Cars 101: How much power does a car really make?Posted: July 3, 2011
Horsepower ratings: how much power does your car have? Well, theres a few different answers….
Dynamometer (Dyno): device used to find the amount of power being made by a spinning force. There are both engine dynos (to measure a motor’s power) and chassis dynos (to measure the power of an entire car as a whole)
Brake Horsepower (BHP): this is the amount of power the engine alone makes. Manufacturers us this in their ratings and advertising because they only rate the power of the motors they produce in a lab overseen by the Society of Automotive Engineers.
Wheel Horsepower (WHP): This is the amount of power the car as a whole makes where the tires meet the ground. It is usually a certain percentage less than the BHP because energy is lost in the transmission and drive train. Percentage losses are roughly as follows: FWD (10-15%), RWD (15-20%), and AWD (20-30%). Each type of car has its own amount of loss depending on what materials are used in the drive train, and specific car will vary from others of the same type to some degree in general.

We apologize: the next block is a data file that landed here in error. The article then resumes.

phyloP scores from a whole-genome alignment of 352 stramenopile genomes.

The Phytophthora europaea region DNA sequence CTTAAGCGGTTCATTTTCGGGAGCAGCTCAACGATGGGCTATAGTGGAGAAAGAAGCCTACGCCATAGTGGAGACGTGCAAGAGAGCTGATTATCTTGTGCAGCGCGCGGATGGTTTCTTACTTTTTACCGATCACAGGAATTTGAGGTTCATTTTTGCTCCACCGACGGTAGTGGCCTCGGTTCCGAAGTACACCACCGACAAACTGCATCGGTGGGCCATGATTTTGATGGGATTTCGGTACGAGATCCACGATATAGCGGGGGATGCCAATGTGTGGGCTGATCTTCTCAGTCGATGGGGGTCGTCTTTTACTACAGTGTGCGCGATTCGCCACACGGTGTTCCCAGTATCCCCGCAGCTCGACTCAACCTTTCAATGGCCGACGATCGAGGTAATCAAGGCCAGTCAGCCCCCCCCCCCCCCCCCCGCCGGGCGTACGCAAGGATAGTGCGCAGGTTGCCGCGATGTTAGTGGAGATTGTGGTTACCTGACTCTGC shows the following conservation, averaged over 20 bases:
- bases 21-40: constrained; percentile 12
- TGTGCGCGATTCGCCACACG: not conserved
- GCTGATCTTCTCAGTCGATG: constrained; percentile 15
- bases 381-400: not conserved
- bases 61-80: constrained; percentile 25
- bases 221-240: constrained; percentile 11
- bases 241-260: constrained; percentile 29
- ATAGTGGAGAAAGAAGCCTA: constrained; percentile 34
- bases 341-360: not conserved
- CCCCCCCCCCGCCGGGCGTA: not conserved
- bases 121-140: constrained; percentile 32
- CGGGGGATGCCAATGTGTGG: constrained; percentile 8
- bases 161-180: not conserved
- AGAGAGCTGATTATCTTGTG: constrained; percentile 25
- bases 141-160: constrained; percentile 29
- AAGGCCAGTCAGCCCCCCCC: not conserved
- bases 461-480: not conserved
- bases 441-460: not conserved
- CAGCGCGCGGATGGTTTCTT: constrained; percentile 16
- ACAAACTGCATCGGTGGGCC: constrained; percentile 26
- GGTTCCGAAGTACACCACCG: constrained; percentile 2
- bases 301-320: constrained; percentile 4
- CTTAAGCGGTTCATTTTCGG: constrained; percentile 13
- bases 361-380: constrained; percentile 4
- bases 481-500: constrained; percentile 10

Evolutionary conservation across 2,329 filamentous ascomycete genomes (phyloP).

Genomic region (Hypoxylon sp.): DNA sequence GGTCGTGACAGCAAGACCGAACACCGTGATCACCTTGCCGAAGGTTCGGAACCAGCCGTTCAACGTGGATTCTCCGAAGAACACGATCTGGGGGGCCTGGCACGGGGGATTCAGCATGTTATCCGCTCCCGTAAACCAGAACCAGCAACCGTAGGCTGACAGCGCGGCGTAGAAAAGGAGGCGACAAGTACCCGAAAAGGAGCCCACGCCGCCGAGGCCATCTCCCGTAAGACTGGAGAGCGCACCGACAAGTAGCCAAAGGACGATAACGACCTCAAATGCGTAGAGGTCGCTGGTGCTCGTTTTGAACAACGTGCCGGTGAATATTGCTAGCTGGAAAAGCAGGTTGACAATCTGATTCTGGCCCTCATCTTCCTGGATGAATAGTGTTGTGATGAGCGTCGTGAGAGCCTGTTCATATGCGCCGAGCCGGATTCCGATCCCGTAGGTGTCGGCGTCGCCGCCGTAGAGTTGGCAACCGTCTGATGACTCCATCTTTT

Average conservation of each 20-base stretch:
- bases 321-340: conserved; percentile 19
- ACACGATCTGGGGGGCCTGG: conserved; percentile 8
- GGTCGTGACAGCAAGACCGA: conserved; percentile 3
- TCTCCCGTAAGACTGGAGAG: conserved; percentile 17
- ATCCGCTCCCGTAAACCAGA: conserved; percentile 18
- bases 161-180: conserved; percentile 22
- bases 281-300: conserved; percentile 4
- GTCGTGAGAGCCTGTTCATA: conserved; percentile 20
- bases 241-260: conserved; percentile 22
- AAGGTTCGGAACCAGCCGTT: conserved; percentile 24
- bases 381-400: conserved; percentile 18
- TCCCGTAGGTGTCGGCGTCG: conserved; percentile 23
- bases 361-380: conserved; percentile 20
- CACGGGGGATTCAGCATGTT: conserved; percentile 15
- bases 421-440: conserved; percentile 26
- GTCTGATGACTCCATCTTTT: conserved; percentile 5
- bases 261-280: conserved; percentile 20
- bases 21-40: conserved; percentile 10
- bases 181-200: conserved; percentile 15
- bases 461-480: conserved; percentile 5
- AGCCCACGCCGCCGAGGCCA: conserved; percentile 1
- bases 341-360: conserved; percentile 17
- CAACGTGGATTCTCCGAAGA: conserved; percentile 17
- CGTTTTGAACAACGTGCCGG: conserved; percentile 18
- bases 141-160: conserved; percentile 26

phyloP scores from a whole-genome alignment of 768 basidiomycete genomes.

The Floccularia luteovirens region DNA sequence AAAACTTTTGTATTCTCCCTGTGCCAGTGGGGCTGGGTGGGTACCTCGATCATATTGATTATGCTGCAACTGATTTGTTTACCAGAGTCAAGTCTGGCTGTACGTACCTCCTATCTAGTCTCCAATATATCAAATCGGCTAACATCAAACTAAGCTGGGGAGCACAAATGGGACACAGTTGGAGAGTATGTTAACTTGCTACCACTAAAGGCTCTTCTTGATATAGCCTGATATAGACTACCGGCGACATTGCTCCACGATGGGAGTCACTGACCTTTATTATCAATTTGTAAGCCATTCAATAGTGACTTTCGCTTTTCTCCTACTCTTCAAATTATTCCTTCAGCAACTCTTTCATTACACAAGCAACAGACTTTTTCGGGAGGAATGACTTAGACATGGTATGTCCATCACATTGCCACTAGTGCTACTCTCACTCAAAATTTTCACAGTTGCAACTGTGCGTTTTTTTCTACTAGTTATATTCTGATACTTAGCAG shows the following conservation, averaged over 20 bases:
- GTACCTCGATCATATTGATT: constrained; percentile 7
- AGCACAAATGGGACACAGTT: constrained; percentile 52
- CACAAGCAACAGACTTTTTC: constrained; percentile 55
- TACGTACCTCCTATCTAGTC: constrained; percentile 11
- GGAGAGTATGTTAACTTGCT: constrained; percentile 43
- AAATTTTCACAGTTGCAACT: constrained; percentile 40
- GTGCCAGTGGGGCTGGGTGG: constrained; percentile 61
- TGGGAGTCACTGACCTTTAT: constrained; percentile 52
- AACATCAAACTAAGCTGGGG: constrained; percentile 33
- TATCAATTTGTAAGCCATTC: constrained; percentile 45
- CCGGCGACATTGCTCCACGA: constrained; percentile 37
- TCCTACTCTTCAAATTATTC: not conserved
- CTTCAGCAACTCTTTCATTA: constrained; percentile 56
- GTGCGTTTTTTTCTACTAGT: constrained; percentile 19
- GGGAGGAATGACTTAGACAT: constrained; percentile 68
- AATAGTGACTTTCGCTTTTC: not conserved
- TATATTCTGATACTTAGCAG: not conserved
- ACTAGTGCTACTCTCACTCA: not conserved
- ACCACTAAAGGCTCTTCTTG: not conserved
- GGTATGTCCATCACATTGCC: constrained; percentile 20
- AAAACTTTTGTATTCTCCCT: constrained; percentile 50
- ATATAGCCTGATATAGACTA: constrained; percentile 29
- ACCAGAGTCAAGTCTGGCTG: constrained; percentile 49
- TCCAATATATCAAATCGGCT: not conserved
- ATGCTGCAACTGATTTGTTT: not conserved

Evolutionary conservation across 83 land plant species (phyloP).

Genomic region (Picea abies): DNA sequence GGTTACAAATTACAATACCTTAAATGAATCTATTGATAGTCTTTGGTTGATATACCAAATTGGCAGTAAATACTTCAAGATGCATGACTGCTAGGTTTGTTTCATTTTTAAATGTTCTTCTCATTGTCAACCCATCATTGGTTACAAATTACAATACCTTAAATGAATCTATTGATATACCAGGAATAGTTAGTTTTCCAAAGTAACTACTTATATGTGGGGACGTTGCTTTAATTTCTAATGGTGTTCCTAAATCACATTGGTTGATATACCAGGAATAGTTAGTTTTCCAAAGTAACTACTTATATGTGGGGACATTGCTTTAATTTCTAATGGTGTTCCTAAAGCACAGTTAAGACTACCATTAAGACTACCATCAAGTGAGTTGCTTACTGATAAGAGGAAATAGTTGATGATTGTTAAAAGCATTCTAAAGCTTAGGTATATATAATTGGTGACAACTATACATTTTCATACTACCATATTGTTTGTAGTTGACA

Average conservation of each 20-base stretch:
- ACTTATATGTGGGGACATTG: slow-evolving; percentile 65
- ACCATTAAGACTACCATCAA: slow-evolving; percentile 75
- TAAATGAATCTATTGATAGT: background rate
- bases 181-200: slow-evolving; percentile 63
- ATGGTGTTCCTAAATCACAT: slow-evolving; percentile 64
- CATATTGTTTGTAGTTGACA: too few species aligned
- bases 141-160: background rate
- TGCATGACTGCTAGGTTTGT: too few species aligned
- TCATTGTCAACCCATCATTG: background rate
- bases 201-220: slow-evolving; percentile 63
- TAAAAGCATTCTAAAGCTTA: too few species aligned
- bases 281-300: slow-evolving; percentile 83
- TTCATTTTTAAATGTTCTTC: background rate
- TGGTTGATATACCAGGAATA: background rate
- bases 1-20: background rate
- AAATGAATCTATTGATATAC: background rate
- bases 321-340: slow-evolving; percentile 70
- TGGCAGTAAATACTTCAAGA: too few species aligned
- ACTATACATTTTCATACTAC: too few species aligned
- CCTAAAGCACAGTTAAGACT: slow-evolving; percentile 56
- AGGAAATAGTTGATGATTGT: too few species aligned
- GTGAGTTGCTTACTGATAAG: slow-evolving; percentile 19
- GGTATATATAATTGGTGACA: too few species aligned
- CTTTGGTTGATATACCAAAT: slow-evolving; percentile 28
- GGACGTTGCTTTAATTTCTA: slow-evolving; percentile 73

Here is a video of how a chassis dynamometer is used to measure a cars power output. In this video a heavily modded Corvette Z06 makes 904 horsepower at the rear wheels, truly awesome:
In essence the horsepower number that the manufacturer tells you a car has is only what the engine itself produces, they do not rate the car as a whole for various reasons relating to consistency and marketability. In reality the only horsepower number that matters for realistic speed calculation is power at the drive wheels in the pavement. You could have an awd car with 400bhp and a fwd car with 380bhp as rated by the manufacturer, however in reality the fwd car may be more powerful than the awd car due to more drivetrain loss from driving all four wheels.